Well I’m finally fully moved into my townhouse, and after finishing some economics homework broke in the new casa by doing some research for any potential plays in the coming weeks. One thing before I get going … I tend to do my best research with the comfort of music in the background. It doesn’t have to be any particular type of music, mainly whatever I’m feeling that moment. For instance, the research I did to find this play came while listening to the Batman & Game of Thrones soundtrack. Not sure if working with music will help, but if you’ve never tried it, give it a test drive and see how it helps (or harms) your productivity. Volume up, let’s get crankin’.
REIT Investment Potential
Like always, the following company description is from Gurufocus.com: Ashford Hospitality Trust (AHT) is a real estate investment trust that invests in full-service upscale and upper-upscale hotel properties in the U.S. The company owns and operates its assets through its operating partnership, Ashford Hospitality Limited Partnership. All of its hotels are located across the U.S. and operate under the Marriott, Hilton, Hyatt, Crowne Plaza, and Sheraton brands. Ashford’s sole segment is Direct Hotel Investments, through which it owns hotels by acquisition or development. Ashford also provides real estate investment services, such as mezzanine financing, first mortgage financing, and sales-leaseback transactions. Its revenue streams include Room revenue, Food and beverage revenue, and Other revenue. Room revenue accounts for the majority of total revenue.
To the standard ‘value investor’, REITs are compelling investment equities given their usually high dividend yield coupled with a normally steady pay-out schedule. Institutional investors and boutique firms alike like to add REITs to clients portfolios as a way of exposing them to the real estate side of investing, without getting their client knee deep in the rabbit hole that is real estate investing. I like to think of REITs as the ETF before the ETF. If you think about it, there are very few differences between REIT equities and a standard ETF. Both claim to offer diversification and predictability, and both offer the investor a way to dip their toes into investment areas they otherwise wouldn’t.
I say that because AHT offers a 7.8% dividend yield, a percentage that is the highest amongst their competition. If you would’ve asked me a year ago what I thought of this company, I would’ve relished in that yield like I relish carbs on my cheat days … But these days not so much. To me, a dividend (if I’m on the long side), is the cherry on top of the trade. Because Rockvue Capital is pinpoint focused on creating positive asymmetry with each and every trade, a dividend for a stock we are long on is basically free money for a trade we would’ve taken otherwise. I hope you can see the difference I am trying to make here. I am not interested in this company because of the dividend, I’m interested in this company notwithstanding the dividend.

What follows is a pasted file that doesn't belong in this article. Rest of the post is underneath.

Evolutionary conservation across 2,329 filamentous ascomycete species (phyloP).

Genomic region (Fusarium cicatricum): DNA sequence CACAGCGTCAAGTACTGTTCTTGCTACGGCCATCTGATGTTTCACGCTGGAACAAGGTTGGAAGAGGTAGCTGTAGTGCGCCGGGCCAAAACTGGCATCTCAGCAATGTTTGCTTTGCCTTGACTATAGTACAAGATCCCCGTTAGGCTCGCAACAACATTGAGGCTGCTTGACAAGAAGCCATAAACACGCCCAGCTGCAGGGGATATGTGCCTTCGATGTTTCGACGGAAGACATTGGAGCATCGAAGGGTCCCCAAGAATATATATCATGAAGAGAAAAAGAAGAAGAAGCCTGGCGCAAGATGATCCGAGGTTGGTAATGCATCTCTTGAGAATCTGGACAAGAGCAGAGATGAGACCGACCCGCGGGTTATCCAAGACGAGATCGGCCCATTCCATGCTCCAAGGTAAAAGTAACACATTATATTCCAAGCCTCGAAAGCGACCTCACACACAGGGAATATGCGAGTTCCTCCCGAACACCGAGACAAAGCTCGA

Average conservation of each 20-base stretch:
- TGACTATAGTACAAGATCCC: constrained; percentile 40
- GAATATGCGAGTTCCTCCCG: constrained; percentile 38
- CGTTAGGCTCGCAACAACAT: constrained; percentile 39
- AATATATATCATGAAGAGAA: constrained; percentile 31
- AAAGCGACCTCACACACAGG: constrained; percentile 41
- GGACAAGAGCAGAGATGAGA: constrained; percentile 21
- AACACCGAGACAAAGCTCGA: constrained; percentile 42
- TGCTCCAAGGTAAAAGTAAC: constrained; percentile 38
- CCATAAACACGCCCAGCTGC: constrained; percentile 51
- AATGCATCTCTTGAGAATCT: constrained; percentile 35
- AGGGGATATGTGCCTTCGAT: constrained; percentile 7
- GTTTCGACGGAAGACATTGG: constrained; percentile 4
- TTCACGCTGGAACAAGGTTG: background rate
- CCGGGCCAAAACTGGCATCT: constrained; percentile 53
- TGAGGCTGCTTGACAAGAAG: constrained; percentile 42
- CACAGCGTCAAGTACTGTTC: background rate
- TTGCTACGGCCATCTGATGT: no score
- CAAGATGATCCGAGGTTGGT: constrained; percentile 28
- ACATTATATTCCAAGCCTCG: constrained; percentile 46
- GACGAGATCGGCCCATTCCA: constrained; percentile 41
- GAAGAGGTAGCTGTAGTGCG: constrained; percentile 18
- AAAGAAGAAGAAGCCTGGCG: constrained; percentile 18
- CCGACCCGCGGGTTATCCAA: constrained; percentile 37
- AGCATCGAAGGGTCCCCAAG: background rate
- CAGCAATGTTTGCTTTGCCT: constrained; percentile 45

AHT is trading at a 26% discount to book value, and that is something given the high quality of their brands, and the fact that they are the leader amongst their competition in nearly every major category. With $4.28 cash per share, the current share price of $6.30 isn’t terribly overvalued just on a cash basis alone. Keeping in like with the discounts, AHT is trading a staggering 39% discount to sales, and is trading 3x its operating cash flow. Both of those last two metrics place it better than 99 and 97% of its competitors in its industry.
AHT isn’t without its flaws, however. Debt levels remain significantly high compared to cash since the start of 2014, net income hasn’t been positive since 2015, and operating loss increased over the last year. Trying to figure out why these numbers are the way they are, I looked to their balance sheets. In terms of operating income losses, AHT didn’t sell as many properties as they did in previous quarters, leaving their Income From Sale of Property much less than when they did. Secondly, AHT reported a loss in their derivatives investments for the most recent quarter of (1,600+) compared to a positive income of near $6,000 (in thousands).
The company is taken measurable efforts in reducing their debt burden, and I’m not worried about the decreased selling of their properties, I’m more concerned with their playing around in derivatives. Although the loss in derivatives was small on the grand scheme of things, I would like to see management more disciplined in how they allocate capital towards derivatives, and save more of that money for the core of their business model.
I like the chart set-up for AHT, which made me interested in the fundamentals aspect of the business. On the daily chart, AHT has broken its price resistance from the descending triangle. However, I would like to see price reach around 6.40 before entering on the long side. Let’s take a look at the Weekly Chart:
The weekly chart shows price bouncing off the support end of the descending triangle / wedge.
Entry point will be $6.40 with my stop loss set at $6.10. I would risk between 50 and 75 bps on this trade.
The market seems to be overselling on the decrease in net income, while not looking at the obvious value that is on AHT’s balance sheet, and the value of their properties and their brand. I like how management has handled the company in the past (aggressive buybacks in 08 – 09), and with their determined effort to reduce the overall debt burden, as well as shifting their focus to having their properties be franchise managed instead of individually managed, it creates for a more streamlined, efficient revenue business model.
Will update via email if I have entered into this trade on my paper account. As always, if you are interested in getting my trade alerts, shoot me your email and I will get you signed up.